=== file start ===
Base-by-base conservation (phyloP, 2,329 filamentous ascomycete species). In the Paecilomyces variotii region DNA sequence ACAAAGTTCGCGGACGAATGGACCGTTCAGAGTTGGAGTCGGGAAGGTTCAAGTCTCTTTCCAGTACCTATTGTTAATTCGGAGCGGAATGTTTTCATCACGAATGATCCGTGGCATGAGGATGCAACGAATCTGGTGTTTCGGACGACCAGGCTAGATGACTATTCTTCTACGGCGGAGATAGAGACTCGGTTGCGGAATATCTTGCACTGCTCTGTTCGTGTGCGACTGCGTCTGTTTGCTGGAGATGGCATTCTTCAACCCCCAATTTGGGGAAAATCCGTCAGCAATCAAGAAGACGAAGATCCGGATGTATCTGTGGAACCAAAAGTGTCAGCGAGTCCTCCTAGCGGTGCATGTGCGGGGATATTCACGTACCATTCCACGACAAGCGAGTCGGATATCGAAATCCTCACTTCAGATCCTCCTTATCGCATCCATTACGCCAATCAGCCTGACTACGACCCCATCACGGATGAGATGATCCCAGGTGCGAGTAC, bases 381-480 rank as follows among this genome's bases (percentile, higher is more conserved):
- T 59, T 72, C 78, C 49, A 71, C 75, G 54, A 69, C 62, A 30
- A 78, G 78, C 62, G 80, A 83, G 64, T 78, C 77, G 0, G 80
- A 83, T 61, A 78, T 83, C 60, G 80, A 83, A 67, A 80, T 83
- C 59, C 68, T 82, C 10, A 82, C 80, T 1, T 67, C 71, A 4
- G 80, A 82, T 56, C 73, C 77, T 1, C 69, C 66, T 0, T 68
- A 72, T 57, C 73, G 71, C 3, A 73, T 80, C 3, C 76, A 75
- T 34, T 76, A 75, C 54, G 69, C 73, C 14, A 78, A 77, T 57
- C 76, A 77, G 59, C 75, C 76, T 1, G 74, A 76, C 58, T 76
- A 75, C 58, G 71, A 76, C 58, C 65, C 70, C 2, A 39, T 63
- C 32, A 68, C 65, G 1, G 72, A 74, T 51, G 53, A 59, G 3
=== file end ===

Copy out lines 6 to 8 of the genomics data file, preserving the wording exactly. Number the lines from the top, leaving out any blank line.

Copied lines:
- G 80, A 82, T 56, C 73, C 77, T 1, C 69, C 66, T 0, T 68
- A 72, T 57, C 73, G 71, C 3, A 73, T 80, C 3, C 76, A 75
- T 34, T 76, A 75, C 54, G 69, C 73, C 14, A 78, A 77, T 57